April 23, 2024
World Economy

Why drug monopolies are bad medicine – Twin Cities


Edward Lotterman portrait
Edward Lotterman

After being ignored for a quarter-century, monopoly power, and how it can harm both customers who buy products or workers who sell their labor, is drawing the attention of the Federal Trade Commission.

Groceries are a case in the news. The FTC is challenging Kroger’s proposed purchase of Albertsons. These are “the No. 1 and No. 2 traditional supermarket chains in the United States” according to the FTC challenge.

Some of the issues would not have popped up 50 years ago. For example, in assessing competition, the FTC had to include the phrase “traditional” because Target, Walmart, Costco and Sam’s Club all sell a lot of groceries, as do stores with a narrower range of products like Aldi.

All of that will get ironed out in legal challenges and an eventual case in federal court. The important thing is that the federal government is once again challenging monopoly power — and that is easier to do before the fact than after.

If only it were so with the pharmaceutical industry. Monopoly power in this exemplifies the difficulties of dealing with an empty stall after the horse disappears. For decades, U.S. administrations were both complacent and complicit as mergers and buyouts sharply reduced the number of drug manufacturers and assorted distribution industries.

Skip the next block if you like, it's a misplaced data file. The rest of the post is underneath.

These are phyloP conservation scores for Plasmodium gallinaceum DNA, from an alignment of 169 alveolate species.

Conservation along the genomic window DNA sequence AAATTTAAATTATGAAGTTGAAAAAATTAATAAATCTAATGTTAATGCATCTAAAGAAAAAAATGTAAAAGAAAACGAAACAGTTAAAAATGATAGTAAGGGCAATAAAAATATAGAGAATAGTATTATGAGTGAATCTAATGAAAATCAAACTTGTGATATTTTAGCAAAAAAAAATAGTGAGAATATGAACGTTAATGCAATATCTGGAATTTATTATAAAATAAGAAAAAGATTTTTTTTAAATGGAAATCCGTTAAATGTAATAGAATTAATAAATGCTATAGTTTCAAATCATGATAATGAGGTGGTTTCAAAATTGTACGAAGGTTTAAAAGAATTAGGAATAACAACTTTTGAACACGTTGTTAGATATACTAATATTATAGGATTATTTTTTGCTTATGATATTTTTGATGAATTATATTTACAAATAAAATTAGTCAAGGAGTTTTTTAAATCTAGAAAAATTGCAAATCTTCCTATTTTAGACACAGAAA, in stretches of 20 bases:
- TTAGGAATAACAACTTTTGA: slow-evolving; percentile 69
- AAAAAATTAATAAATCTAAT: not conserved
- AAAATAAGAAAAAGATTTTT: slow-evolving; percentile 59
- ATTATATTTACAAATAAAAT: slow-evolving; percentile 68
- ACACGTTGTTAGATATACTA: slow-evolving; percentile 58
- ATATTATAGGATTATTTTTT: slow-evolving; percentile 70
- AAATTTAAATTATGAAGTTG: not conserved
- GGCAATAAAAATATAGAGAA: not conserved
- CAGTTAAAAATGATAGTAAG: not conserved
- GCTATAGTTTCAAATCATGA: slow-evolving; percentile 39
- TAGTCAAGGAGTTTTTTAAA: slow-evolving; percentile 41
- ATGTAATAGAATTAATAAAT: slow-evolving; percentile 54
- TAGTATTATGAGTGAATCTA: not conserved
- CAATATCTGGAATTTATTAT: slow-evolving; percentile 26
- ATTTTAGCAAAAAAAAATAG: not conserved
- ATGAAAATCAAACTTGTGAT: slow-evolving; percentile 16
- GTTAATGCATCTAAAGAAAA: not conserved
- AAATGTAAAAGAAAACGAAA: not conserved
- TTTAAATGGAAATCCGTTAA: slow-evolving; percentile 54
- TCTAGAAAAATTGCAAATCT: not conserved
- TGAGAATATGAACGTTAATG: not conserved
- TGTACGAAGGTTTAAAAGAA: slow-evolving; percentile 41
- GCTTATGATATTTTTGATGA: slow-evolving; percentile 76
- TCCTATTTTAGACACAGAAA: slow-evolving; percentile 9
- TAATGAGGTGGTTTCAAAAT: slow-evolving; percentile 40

There always were collusive acts in the industry, such as fixing the price of the antibiotic Tetracycline in the 1950s, but these were parried by FTC actions. Worldwide, the industry was distributed across several countries with large sectors in Switzerland, Germany, France and Japan in addition to the U.S. There were not great differences between countries in terms of patent and licensing laws.

All this began to change in the 1980s. The Reagan administration had little interest in antitrust. A new thought in jurisprudence attacked government regulation. And pharma lobbies persuaded Congress to change patent laws and enforcement to favor existing firms.

Thus, between 1995 and 2015, the number of major pharma firms shrank from 60 to 10. With the U.S. indifferent to anti-competitive practices, our patent laws more favorable than anywhere else and our government willing to carry water for pharma companies in international trade negotiations, the consolidation often meant U.S. companies absorbing ones from elsewhere. U.S. global market share grew; that of Europe generally declined.